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Sedalia 200 to implement new Kindergarten Academy


The first week of kindergarten will look different this year in Sedalia School District 200, all in the name of getting every student on the right educational path.

The 2023-24 school year will be the first time all five elementary schools will implement Kindergarten Academy for the first five days of classes. According to an informational flyer, “Kindergarten Academy is a new way of thinking about how to start kindergarten. This approach allows all educators to assess and sort students into balanced classes based on their individual needs, abilities, and learning styles.”

Elementary principals and Director of Curriculum, Assessment and Instruction for K-5 Devon Gilmore presented the new program during last month’s Board of Education meeting. Families who attended kindergarten screenings received information about Kindergarten Academy, and all kindergarten parents can expect to receive a letter with more detailed information before the open house.

The principals said they’d discussed the idea for several years after learning about it from other districts.

Skyline Elementary Principal Kelly McFatrich told the Democrat recently that the goal is to find a balance for classrooms by getting to know students.

“When you don’t know the students and you basically randomly sort them into classrooms, oftentimes you will have a couple classrooms that just aren’t balanced as far as academically, emotionally, socially, gender even,” McFatrich explained.

“It’s about having a heterogeneous group. It’s not about ability grouping at all; it’s the opposite of that,” she continued. “Having a well-balanced classroom for the teacher and the kids. There are times where we’ll put some kids together and they aren’t a good fit, they don’t get along. It’s nothing against the student or the teacher, it’s just their personalities don’t mesh well.”

Heber Hunt Elementary Principal Angie Meyer said creating kindergarten class lists is difficult because the teachers and administrators don’t have prior experience with the children other than a brief encounter during a screening if they enrolled in person. Creating class lists for first through fourth grade is easier because the school staff is already familiar with those students.

“It also makes us slow down with kindergarten a little bit,” Meyer added. “We’re going to focus on the social-emotional learning, the idea of school and like, ‘this is your school, when you walk in the door, we say “good morning.”’ Stuff like that. That social skills piece, that is a huge thing that I’ve seen since the pandemic, is social skills are so lacking. We talk about it in every single elementary. … We’re all beefing up our social skills.”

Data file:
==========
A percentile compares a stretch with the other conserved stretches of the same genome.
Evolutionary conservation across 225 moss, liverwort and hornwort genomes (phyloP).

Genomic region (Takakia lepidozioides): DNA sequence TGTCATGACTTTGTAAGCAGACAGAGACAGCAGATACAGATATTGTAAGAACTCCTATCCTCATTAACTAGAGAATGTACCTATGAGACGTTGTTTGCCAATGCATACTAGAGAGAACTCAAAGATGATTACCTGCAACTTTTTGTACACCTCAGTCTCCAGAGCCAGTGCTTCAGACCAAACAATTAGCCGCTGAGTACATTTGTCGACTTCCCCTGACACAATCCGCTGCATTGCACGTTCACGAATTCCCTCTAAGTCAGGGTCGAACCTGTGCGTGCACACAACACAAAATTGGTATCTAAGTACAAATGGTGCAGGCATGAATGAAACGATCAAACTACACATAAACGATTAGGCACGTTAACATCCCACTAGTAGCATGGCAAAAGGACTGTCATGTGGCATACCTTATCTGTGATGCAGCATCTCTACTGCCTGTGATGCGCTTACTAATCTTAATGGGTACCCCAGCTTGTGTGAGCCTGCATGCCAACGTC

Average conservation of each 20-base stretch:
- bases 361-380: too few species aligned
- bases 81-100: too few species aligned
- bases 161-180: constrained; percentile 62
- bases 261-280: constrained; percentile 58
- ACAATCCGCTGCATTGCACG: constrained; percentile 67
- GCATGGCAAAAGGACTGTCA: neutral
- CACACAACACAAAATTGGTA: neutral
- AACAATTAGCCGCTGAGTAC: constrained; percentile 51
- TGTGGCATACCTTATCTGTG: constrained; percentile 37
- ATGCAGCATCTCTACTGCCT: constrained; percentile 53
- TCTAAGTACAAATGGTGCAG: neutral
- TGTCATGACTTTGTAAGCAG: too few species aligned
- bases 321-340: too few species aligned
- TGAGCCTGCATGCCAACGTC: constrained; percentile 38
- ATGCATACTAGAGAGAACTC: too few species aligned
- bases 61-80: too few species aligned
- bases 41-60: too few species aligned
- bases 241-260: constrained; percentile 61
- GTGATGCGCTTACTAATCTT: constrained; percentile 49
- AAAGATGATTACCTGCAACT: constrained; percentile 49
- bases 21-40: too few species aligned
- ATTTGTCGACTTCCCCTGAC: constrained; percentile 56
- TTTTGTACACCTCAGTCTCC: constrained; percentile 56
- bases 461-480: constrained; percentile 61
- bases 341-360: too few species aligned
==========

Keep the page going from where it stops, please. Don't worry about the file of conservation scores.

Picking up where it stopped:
McFatrich said Kindergarten Academy “is a more intentional, thoughtful process for putting class lists together for kindergarten.”

Kindergarten Academy is just for the first five days of school. Parents and kindergarteners will meet their check-in/check-out teacher during open house night. This teacher will greet the student in the morning and take them to dismissal for those first five days.

Kindergarteners will spend the entire first day with their check-in/check-out teacher. During the following days, after checking in, the students will be mixed up and dispersed to another teacher’s classroom. Students will head back to their check-out classroom at the end of the day.

On Wednesday, Aug. 30, teachers and administrators will gather after school to finalize the kindergarten class lists and send home teacher assignments on Thursday, Aug. 31. That evening, parents will come back to meet their child’s teacher for the school year.

Meyer noted the kindergarteners will get to know all the students and teachers in their grade level, which can help them feel more comfortable at school.

McFatrich said she knows it’s a big change but thinks it’ll make a big difference.

“I really like the idea of (kindergarten) parents coming back a few days after school starts to meet the teacher,” McFatrich said. “... This will give them a second chance to come in, talk to the teacher about any concerns or needs that student has.”

Meyer said having Kindergarten Academy will especially help in her building, which was the pilot school for Transitional Kindergarten last year. That program is continuing this year at Heber Hunt, and she said this new format can help teachers identify students who may benefit from Transitional Kindergarten. The Democrat will have another article about Transitional Kindergarten later this week.

Gilmore said the goal is to have the best fit for each child.

“That sets the pace for your educational career,” Gilmore said of kindergarten. “We want them to have a positive, successful start.”

Open houses at all five elementary schools for kindergarten through fourth grade students will be from 3 to 6 p.m. Tuesday, Aug. 22. The first day of school for Sedalia 200 is Thursday, Aug. 24. Kindergarten Meet the Teacher Night will be from 5 to 6 p.m. Thursday, Aug. 31 at the elementary schools.

For more information, contact Central Office at 660-829-6450 or your child’s school.

Nicole Cooke can be reached at 660-530-0138 or on Twitter @NicoleRCooke.